Open wide: helpful tips on starting solids
Confused by all the messages about food for babies? Stress no more - here are some handy tips on how to make seamless transitions from one stage to the next.
🥄 When is the right time to start?
During the first four to six months, your baby's nutritional requirements are best met by breast milk or formula. While there is no fixed age to start solids, current recommendations suggest that baby begins at around six months (26 weeks).
Some health care professionals may suggest starting earlier. It is likely current recommendations will change back to four to six months given a tide of research into allergy prevention. The rise in food allergies in western countries may be linked to the delayed method of introducing solids. Stay tuned for more on this.
We also know that the iron stores a baby is born with become depleted by around six months; that's why iron-fortified baby cereals are often recommended as a first food. The discrepancies among guidelines suggest that your best guide is the little person right in front of you. Start your baby when they show a number of signs of readiness, sometime after four months.
🥄 What signs of readiness should I look for?
Today, recommendations on starting solids are based on baby's ability to move food around in their mouth in readiness for swallowing; this is why we start with runny purées and slowly progress to coarse foods, then chunks. Before embarking on solids, baby's feeding and mouth motions are likely to have changed from sucking to chomping, and progress to chewing, plus their tongue no longer protrudes in order to take fluids.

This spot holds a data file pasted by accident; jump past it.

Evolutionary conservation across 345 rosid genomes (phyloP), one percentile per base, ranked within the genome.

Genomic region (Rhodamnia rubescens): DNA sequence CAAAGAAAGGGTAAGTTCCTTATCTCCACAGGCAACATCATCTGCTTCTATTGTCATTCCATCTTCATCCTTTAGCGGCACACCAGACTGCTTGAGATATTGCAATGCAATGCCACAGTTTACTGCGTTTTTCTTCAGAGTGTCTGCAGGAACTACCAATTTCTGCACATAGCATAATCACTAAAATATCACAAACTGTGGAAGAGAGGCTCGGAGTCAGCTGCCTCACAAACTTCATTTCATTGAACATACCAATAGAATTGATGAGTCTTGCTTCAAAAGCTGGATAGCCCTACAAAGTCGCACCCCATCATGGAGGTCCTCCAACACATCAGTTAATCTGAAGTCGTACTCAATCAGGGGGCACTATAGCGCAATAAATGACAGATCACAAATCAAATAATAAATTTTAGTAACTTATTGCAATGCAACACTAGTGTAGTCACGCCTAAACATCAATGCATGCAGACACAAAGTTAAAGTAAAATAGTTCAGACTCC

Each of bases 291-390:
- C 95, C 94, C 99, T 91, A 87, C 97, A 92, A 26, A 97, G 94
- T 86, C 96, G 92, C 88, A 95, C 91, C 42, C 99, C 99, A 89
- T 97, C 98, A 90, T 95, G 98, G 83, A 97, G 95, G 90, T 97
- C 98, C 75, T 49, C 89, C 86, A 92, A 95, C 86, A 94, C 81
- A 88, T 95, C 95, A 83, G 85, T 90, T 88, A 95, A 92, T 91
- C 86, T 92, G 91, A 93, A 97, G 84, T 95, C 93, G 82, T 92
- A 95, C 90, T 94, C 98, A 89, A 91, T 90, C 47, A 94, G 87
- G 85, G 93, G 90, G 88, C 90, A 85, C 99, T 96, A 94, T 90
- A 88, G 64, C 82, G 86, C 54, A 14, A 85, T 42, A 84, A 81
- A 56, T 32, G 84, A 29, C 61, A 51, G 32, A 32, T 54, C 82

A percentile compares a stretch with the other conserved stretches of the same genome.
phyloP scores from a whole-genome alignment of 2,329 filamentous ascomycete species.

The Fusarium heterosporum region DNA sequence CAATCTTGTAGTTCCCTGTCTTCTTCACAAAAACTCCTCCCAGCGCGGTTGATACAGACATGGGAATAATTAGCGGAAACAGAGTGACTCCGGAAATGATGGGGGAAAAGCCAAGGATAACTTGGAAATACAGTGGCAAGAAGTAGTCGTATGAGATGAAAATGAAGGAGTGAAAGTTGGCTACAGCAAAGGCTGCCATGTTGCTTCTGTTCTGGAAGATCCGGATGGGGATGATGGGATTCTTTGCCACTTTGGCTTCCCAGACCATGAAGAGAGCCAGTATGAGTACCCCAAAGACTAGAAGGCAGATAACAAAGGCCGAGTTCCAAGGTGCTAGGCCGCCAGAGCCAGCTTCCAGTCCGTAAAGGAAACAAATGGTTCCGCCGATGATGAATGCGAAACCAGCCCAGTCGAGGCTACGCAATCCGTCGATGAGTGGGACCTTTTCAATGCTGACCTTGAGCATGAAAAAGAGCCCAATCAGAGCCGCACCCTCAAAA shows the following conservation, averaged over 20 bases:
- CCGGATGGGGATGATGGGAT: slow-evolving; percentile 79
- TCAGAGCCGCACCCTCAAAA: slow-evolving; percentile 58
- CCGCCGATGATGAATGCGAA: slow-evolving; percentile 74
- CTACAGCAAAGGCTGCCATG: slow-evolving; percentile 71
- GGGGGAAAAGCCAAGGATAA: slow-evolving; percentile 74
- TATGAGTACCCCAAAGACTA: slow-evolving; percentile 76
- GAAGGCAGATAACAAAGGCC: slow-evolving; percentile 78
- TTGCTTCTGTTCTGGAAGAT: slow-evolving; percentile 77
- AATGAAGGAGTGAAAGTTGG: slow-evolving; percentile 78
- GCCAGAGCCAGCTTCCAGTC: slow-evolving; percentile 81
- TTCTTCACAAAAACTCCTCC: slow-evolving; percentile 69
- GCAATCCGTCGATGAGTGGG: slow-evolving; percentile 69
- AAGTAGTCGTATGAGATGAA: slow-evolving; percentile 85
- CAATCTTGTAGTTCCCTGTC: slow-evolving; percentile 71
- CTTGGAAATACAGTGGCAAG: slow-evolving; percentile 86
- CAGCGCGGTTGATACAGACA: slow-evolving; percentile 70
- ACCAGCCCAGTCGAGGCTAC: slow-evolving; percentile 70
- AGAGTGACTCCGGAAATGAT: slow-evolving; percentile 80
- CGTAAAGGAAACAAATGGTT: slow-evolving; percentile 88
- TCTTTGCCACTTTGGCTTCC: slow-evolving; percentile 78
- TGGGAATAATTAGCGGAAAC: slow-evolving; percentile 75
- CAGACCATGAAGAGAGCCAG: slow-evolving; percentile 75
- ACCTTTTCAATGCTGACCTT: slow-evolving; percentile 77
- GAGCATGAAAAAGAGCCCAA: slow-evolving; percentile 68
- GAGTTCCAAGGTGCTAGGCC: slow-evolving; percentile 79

The World Health Organisation (WHO) defines four phases in the introduction of complementary foods, determined by your baby's motor development:
- Stage one is getting baby used to eating from a spoon, using puréed foods, once or twice a day.
- Stage two is becoming accustomed to texture because of improved motor skills.
- Stage three introduces lumpy texture and thick consistencies, and improved motor skills by allowing finger foods.
- Stage four is self-feeding and becoming ready for family meals.
🥄 Other signs to look out for
- Baby starts to show interest in the food you eat and may mimic chomping motions as you chew. This also signals your baby is moving from sucking to chomping motions. However, this in itself isn't necessarily sign of readiness, as babies younger than 16 weeks might seem curious about what you put in your mouth. To a baby, their mouth is their whole world - if it goes into even your mouth, it must be interesting.
- Baby's tongue extrusion reflex is reducing in readiness for swallowing over sucking.
- Baby can hold his or her head up well, allowing the easy progression of solids down the throat.
- Ideally, baby can sit unaided and grasp an object.
- Baby is at least 16 weeks of age.
🥄 Starting too early is not recommended
The healthy bacteria in a baby's intestinal canal doesn't really begin to take hold until four months. Starting solids too early could be a challenge to baby's young immune and digestive systems, increasing the risk of upset tummies and food allergies. Starting prematurely can also play havoc with baby's intake of breast milk or formula, and could even upset maternal milk supply.